I got a bad critique partner a while ago. In this particular critique group, you’re assigned critique partners somewhat randomly. The only requirement is that you get at least one review from a published author. This time around I got my published author review last. I debated whether to look at it before going to bed or to let it go, and I decided to look at it. Bad idea.

What I received wasn’t so much as critique as a slam. The author didn’t give me a point-by-point reading, she gave me a couple of splenetic paragraphs in which she ranted about my characters, my plot, and my writing, all of which she hated.

Let me assure you, first of all, that that’s not what a critique is supposed to be. Even if you don’t much like something you’re reading, you’re still supposed to read it carefully and point out things that are and aren’t working, even if you can’t find much of the former. Moreover, you owe it to the writer you’re critiquing to take her work seriously, even if you suspect it’s not going anywhere. Ranting about how much you hate it doesn’t qualify.

I was annoyed enough by this particular critique to do a little online background checking on the author. It turned out that we had a publisher in common, and she was having some problems with them at the moment. It’s not much of a stretch to believe the vitriol she directed at me was actually directed at the publisher who was annoying her. In other words, there was a Personal Problem involved here.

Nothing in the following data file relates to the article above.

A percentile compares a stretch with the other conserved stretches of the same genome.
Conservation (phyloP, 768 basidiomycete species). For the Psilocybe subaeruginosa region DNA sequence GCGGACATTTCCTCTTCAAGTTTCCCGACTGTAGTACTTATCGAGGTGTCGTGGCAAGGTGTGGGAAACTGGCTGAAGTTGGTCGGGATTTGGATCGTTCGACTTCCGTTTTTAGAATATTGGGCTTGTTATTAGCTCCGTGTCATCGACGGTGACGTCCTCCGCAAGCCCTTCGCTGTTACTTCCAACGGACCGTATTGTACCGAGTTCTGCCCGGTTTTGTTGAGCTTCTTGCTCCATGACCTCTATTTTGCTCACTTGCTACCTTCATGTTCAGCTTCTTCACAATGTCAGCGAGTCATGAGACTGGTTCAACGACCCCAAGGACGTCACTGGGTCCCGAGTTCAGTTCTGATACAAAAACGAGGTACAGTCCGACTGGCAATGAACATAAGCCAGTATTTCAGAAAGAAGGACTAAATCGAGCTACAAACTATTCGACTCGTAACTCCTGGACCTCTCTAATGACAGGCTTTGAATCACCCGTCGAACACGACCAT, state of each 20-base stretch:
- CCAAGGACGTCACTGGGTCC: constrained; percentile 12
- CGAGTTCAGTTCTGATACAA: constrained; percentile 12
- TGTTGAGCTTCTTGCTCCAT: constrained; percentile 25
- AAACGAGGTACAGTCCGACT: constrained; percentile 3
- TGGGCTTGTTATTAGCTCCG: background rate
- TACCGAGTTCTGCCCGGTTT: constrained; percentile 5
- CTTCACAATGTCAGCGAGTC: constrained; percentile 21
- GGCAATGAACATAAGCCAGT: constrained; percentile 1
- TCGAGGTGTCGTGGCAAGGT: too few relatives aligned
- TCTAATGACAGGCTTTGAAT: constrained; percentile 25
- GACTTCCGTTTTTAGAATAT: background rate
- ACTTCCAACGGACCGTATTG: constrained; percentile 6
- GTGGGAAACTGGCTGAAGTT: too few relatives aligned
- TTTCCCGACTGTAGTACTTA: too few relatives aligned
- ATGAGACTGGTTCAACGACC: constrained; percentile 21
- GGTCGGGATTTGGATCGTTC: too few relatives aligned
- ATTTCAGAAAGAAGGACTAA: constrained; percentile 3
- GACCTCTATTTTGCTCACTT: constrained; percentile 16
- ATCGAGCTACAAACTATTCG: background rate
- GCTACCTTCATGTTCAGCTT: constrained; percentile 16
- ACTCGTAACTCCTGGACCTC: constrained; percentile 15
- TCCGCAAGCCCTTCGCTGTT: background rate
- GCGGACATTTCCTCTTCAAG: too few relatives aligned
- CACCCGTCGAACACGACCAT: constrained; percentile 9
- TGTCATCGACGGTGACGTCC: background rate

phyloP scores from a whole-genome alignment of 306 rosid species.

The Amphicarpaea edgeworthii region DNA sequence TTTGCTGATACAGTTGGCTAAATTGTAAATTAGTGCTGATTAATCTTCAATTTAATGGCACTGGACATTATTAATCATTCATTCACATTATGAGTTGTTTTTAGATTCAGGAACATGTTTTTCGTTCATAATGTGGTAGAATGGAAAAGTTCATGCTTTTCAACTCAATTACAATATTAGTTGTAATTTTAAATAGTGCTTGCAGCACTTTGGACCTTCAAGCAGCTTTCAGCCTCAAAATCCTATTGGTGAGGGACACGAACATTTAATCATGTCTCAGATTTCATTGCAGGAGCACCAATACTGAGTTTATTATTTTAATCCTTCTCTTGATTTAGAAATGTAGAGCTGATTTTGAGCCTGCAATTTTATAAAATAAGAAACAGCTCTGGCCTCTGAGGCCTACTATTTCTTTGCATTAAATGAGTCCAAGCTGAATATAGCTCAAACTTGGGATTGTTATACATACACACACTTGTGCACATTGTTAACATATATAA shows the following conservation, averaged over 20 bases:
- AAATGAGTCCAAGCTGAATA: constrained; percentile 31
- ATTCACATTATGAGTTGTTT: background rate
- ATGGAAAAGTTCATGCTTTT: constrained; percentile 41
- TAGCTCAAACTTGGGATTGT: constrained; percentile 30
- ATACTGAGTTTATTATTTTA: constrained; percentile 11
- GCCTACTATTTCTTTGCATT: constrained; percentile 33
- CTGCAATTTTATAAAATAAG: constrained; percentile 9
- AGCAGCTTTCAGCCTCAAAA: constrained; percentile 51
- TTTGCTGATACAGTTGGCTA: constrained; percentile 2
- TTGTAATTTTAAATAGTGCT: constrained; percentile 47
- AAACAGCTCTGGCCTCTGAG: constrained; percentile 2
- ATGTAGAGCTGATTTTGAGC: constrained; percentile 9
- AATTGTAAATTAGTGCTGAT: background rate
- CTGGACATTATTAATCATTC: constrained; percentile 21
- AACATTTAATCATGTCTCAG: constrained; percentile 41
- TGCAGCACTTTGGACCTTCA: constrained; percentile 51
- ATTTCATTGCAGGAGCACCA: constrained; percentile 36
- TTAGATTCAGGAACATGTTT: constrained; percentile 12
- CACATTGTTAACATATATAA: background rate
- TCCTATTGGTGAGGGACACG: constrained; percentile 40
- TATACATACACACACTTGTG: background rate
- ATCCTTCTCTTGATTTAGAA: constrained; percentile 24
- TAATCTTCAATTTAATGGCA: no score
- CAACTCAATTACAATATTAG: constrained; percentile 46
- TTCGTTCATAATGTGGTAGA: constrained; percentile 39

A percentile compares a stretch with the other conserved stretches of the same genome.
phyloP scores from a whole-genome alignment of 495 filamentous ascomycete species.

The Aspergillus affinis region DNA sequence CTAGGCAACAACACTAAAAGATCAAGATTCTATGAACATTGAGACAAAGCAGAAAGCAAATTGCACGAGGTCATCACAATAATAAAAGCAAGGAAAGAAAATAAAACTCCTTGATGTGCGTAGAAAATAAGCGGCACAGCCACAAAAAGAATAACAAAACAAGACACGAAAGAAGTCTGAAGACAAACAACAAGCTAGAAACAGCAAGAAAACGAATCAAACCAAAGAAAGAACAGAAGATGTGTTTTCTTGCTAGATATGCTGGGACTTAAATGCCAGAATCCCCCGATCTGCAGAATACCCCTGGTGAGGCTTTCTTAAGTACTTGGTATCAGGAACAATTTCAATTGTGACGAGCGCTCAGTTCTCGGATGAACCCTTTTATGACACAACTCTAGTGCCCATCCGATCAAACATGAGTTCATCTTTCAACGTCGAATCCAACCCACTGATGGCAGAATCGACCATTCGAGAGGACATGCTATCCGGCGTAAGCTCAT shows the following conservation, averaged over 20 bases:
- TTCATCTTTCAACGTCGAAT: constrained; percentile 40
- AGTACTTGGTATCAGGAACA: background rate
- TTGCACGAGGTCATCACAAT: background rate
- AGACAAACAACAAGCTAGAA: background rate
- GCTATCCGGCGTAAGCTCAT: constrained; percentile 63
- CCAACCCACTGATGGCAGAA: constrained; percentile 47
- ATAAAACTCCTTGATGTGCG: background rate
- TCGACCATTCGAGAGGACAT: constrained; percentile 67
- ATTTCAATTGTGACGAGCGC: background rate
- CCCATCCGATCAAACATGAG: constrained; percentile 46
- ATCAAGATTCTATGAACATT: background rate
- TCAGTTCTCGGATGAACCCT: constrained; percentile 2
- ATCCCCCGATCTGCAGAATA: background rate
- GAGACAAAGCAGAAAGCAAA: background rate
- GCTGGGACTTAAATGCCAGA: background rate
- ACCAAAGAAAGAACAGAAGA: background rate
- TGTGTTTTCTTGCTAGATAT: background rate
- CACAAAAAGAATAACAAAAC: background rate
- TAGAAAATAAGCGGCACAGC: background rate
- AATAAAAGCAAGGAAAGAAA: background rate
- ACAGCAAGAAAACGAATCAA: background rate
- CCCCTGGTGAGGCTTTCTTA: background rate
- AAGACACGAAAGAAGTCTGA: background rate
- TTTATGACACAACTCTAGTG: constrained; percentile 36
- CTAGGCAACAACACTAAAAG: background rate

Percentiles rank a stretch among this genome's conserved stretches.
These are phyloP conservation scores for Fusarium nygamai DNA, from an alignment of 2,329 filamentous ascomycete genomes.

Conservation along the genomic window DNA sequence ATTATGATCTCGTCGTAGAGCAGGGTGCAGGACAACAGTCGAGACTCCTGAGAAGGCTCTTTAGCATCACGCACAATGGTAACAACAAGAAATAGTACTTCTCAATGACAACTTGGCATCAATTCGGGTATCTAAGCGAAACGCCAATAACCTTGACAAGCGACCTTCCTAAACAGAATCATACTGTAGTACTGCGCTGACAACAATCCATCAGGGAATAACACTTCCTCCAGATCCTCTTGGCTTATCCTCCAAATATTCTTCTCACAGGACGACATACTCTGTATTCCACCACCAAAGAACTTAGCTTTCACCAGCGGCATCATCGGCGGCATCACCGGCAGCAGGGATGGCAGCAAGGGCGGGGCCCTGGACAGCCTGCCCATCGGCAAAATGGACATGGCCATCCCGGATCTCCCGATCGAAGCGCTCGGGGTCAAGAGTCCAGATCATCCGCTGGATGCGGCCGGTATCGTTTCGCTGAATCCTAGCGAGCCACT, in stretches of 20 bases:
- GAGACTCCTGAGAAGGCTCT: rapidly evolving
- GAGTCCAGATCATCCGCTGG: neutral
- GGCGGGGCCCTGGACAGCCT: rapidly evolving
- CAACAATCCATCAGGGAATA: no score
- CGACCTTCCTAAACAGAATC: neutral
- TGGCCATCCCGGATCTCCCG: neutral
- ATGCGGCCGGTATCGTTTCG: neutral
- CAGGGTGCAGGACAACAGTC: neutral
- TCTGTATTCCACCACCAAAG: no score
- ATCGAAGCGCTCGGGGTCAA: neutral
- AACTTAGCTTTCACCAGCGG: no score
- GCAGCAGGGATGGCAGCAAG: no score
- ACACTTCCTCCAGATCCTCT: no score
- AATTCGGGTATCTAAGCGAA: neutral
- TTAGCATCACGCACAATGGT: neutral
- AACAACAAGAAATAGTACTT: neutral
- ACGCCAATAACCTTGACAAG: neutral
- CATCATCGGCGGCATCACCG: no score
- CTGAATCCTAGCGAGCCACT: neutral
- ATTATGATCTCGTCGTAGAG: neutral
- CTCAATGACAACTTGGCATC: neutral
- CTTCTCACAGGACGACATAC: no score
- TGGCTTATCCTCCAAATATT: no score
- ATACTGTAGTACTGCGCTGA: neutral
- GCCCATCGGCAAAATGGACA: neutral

But the nastiness of that particular critique put me off that critique group, although it obviously wasn’t their fault. I haven’t been back there since. And that’s the problem with bad critiques. You can shrug them off, but they leave a bad taste in your mouth afterward. Which perhaps brings me to my point.

You may sometimes do a critique in a bad mood. You may sometimes do a critique of a genre you don’t particularly like. You may sometimes do a critique for someone you know personally and don’t regard too highly. None of that matters. Difficult though it may be, you can’t let your personal feelings get in the way. You have a responsibility to the person on the other end. Whether you like it or not, she put some work into this piece. And you owe it to her to do the same.